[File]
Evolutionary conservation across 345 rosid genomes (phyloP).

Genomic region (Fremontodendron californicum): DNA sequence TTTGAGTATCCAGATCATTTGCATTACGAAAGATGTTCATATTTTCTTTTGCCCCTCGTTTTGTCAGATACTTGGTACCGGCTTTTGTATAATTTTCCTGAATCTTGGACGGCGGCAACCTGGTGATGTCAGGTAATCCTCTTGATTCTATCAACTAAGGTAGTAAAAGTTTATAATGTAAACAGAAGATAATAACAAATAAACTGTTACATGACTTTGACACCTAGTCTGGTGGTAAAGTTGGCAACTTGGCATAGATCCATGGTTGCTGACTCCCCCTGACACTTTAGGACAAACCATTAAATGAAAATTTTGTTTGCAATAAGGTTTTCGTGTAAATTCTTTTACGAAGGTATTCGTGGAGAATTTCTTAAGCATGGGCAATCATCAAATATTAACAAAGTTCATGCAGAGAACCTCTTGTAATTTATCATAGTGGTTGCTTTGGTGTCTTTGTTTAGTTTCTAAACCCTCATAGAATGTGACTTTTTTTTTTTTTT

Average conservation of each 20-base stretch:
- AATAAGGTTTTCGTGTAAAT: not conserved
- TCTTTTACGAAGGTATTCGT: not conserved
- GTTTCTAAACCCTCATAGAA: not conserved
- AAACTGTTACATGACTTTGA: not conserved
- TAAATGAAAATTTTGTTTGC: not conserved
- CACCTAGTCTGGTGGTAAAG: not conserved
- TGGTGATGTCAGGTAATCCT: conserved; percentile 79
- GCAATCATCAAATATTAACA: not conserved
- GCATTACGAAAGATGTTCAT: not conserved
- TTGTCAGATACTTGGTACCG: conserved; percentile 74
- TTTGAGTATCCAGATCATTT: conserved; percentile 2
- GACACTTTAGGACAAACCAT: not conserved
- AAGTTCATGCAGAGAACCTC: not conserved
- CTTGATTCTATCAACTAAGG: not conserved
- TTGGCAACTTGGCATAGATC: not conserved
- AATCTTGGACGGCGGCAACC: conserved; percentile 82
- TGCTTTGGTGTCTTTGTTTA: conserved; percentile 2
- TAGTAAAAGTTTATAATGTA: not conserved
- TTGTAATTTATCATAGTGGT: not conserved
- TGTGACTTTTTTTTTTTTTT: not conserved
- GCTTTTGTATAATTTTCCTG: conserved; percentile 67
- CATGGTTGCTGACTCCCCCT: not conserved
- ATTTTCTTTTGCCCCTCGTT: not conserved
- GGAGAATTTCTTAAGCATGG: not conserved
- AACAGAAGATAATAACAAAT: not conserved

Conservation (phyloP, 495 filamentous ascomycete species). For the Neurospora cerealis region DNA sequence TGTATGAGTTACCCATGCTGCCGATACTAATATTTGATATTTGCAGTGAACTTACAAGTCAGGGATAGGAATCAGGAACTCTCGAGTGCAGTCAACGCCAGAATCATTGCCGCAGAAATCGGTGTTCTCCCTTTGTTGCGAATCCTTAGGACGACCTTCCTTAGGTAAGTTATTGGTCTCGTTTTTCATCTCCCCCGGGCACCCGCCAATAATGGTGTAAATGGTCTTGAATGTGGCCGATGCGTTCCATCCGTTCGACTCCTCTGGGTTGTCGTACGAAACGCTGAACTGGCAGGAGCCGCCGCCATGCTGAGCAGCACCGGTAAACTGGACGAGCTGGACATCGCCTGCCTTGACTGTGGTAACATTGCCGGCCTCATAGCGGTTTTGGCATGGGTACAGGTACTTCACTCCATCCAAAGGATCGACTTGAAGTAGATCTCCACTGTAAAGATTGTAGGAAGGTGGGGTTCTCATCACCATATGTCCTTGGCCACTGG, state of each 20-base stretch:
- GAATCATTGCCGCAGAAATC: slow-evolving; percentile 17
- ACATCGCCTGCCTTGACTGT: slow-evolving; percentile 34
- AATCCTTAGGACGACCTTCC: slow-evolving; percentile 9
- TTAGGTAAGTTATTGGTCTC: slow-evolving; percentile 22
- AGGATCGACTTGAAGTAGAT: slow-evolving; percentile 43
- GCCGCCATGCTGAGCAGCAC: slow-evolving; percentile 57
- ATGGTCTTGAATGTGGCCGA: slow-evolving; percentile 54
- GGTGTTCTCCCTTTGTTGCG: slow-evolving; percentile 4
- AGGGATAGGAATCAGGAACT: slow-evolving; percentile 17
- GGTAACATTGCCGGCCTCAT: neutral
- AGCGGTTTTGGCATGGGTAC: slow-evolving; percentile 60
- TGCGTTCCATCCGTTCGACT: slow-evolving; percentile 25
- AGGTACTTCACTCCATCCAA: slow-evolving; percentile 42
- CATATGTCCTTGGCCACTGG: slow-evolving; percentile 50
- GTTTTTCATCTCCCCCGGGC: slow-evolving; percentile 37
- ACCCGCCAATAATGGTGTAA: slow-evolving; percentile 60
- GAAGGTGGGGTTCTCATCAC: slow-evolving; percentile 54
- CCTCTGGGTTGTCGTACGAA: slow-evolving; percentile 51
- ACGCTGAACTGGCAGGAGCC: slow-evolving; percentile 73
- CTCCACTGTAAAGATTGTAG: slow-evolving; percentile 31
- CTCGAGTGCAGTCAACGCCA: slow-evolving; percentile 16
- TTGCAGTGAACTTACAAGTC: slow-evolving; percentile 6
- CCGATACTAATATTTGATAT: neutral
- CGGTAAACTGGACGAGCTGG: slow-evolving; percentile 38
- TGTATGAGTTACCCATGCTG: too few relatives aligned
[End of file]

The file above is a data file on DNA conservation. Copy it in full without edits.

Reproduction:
Evolutionary conservation across 345 rosid genomes (phyloP).

Genomic region (Fremontodendron californicum): DNA sequence TTTGAGTATCCAGATCATTTGCATTACGAAAGATGTTCATATTTTCTTTTGCCCCTCGTTTTGTCAGATACTTGGTACCGGCTTTTGTATAATTTTCCTGAATCTTGGACGGCGGCAACCTGGTGATGTCAGGTAATCCTCTTGATTCTATCAACTAAGGTAGTAAAAGTTTATAATGTAAACAGAAGATAATAACAAATAAACTGTTACATGACTTTGACACCTAGTCTGGTGGTAAAGTTGGCAACTTGGCATAGATCCATGGTTGCTGACTCCCCCTGACACTTTAGGACAAACCATTAAATGAAAATTTTGTTTGCAATAAGGTTTTCGTGTAAATTCTTTTACGAAGGTATTCGTGGAGAATTTCTTAAGCATGGGCAATCATCAAATATTAACAAAGTTCATGCAGAGAACCTCTTGTAATTTATCATAGTGGTTGCTTTGGTGTCTTTGTTTAGTTTCTAAACCCTCATAGAATGTGACTTTTTTTTTTTTTT

Average conservation of each 20-base stretch:
- AATAAGGTTTTCGTGTAAAT: not conserved
- TCTTTTACGAAGGTATTCGT: not conserved
- GTTTCTAAACCCTCATAGAA: not conserved
- AAACTGTTACATGACTTTGA: not conserved
- TAAATGAAAATTTTGTTTGC: not conserved
- CACCTAGTCTGGTGGTAAAG: not conserved
- TGGTGATGTCAGGTAATCCT: conserved; percentile 79
- GCAATCATCAAATATTAACA: not conserved
- GCATTACGAAAGATGTTCAT: not conserved
- TTGTCAGATACTTGGTACCG: conserved; percentile 74
- TTTGAGTATCCAGATCATTT: conserved; percentile 2
- GACACTTTAGGACAAACCAT: not conserved
- AAGTTCATGCAGAGAACCTC: not conserved
- CTTGATTCTATCAACTAAGG: not conserved
- TTGGCAACTTGGCATAGATC: not conserved
- AATCTTGGACGGCGGCAACC: conserved; percentile 82
- TGCTTTGGTGTCTTTGTTTA: conserved; percentile 2
- TAGTAAAAGTTTATAATGTA: not conserved
- TTGTAATTTATCATAGTGGT: not conserved
- TGTGACTTTTTTTTTTTTTT: not conserved
- GCTTTTGTATAATTTTCCTG: conserved; percentile 67
- CATGGTTGCTGACTCCCCCT: not conserved
- ATTTTCTTTTGCCCCTCGTT: not conserved
- GGAGAATTTCTTAAGCATGG: not conserved
- AACAGAAGATAATAACAAAT: not conserved

Conservation (phyloP, 495 filamentous ascomycete species). For the Neurospora cerealis region DNA sequence TGTATGAGTTACCCATGCTGCCGATACTAATATTTGATATTTGCAGTGAACTTACAAGTCAGGGATAGGAATCAGGAACTCTCGAGTGCAGTCAACGCCAGAATCATTGCCGCAGAAATCGGTGTTCTCCCTTTGTTGCGAATCCTTAGGACGACCTTCCTTAGGTAAGTTATTGGTCTCGTTTTTCATCTCCCCCGGGCACCCGCCAATAATGGTGTAAATGGTCTTGAATGTGGCCGATGCGTTCCATCCGTTCGACTCCTCTGGGTTGTCGTACGAAACGCTGAACTGGCAGGAGCCGCCGCCATGCTGAGCAGCACCGGTAAACTGGACGAGCTGGACATCGCCTGCCTTGACTGTGGTAACATTGCCGGCCTCATAGCGGTTTTGGCATGGGTACAGGTACTTCACTCCATCCAAAGGATCGACTTGAAGTAGATCTCCACTGTAAAGATTGTAGGAAGGTGGGGTTCTCATCACCATATGTCCTTGGCCACTGG, state of each 20-base stretch:
- GAATCATTGCCGCAGAAATC: slow-evolving; percentile 17
- ACATCGCCTGCCTTGACTGT: slow-evolving; percentile 34
- AATCCTTAGGACGACCTTCC: slow-evolving; percentile 9
- TTAGGTAAGTTATTGGTCTC: slow-evolving; percentile 22
- AGGATCGACTTGAAGTAGAT: slow-evolving; percentile 43
- GCCGCCATGCTGAGCAGCAC: slow-evolving; percentile 57
- ATGGTCTTGAATGTGGCCGA: slow-evolving; percentile 54
- GGTGTTCTCCCTTTGTTGCG: slow-evolving; percentile 4
- AGGGATAGGAATCAGGAACT: slow-evolving; percentile 17
- GGTAACATTGCCGGCCTCAT: neutral
- AGCGGTTTTGGCATGGGTAC: slow-evolving; percentile 60
- TGCGTTCCATCCGTTCGACT: slow-evolving; percentile 25
- AGGTACTTCACTCCATCCAA: slow-evolving; percentile 42
- CATATGTCCTTGGCCACTGG: slow-evolving; percentile 50
- GTTTTTCATCTCCCCCGGGC: slow-evolving; percentile 37
- ACCCGCCAATAATGGTGTAA: slow-evolving; percentile 60
- GAAGGTGGGGTTCTCATCAC: slow-evolving; percentile 54
- CCTCTGGGTTGTCGTACGAA: slow-evolving; percentile 51
- ACGCTGAACTGGCAGGAGCC: slow-evolving; percentile 73
- CTCCACTGTAAAGATTGTAG: slow-evolving; percentile 31
- CTCGAGTGCAGTCAACGCCA: slow-evolving; percentile 16
- TTGCAGTGAACTTACAAGTC: slow-evolving; percentile 6
- CCGATACTAATATTTGATAT: neutral
- CGGTAAACTGGACGAGCTGG: slow-evolving; percentile 38
- TGTATGAGTTACCCATGCTG: too few relatives aligned